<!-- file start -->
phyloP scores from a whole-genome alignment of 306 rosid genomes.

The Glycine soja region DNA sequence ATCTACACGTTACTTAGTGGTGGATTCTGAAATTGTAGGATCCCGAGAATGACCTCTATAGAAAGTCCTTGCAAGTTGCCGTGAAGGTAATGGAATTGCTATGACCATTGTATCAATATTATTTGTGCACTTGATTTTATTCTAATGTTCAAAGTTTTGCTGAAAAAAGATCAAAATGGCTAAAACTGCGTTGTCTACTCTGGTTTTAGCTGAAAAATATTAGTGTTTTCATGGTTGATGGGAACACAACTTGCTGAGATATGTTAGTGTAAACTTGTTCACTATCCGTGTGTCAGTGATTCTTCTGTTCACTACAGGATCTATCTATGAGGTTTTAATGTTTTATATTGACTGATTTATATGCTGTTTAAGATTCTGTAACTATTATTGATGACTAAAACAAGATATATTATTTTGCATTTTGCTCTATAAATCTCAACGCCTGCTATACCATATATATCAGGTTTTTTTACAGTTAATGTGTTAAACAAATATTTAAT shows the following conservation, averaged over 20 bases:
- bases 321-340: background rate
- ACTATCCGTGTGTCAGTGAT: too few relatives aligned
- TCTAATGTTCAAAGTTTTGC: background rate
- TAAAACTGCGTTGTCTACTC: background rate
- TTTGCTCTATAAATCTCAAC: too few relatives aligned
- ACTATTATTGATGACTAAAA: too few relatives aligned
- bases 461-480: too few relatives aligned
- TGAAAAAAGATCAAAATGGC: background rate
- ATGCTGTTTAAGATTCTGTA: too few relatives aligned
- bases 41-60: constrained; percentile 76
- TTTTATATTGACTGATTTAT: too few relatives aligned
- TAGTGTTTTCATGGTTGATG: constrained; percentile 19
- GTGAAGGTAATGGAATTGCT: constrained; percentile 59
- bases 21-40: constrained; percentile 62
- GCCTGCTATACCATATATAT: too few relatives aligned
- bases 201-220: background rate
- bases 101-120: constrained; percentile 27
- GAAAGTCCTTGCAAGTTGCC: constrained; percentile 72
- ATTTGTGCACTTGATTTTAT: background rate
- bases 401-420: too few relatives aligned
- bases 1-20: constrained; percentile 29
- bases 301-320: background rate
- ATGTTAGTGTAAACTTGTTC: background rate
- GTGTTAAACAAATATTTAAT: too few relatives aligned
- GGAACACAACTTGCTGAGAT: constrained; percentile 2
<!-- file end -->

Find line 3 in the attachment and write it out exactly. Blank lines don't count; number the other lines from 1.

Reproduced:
- bases 321-340: background rate